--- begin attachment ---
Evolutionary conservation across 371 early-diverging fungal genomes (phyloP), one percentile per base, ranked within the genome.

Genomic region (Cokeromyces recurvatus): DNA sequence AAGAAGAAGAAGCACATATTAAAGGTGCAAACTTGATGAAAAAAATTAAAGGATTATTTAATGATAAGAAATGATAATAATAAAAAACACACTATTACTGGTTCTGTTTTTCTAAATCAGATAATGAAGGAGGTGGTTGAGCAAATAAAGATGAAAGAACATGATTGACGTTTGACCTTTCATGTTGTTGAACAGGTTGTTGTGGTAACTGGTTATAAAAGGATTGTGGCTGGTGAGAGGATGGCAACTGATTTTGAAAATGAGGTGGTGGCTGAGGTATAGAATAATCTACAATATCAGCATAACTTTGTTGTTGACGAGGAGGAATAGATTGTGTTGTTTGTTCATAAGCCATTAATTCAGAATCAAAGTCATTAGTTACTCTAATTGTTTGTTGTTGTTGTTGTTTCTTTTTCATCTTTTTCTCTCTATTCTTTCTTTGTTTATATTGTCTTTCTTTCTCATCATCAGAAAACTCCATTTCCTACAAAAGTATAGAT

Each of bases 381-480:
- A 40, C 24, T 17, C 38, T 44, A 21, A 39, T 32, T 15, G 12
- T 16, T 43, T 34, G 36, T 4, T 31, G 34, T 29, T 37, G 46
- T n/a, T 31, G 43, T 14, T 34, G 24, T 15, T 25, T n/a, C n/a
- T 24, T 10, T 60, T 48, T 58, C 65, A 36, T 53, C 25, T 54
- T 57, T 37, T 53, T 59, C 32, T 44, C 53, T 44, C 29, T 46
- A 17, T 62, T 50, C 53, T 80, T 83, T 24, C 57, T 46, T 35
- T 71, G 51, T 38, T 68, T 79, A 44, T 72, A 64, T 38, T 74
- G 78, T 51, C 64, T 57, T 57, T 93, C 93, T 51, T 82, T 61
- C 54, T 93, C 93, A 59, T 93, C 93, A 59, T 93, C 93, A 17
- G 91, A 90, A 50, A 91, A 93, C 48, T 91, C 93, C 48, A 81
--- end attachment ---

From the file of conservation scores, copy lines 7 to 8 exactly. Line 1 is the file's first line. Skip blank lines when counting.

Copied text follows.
- T 24, T 10, T 60, T 48, T 58, C 65, A 36, T 53, C 25, T 54
- T 57, T 37, T 53, T 59, C 32, T 44, C 53, T 44, C 29, T 46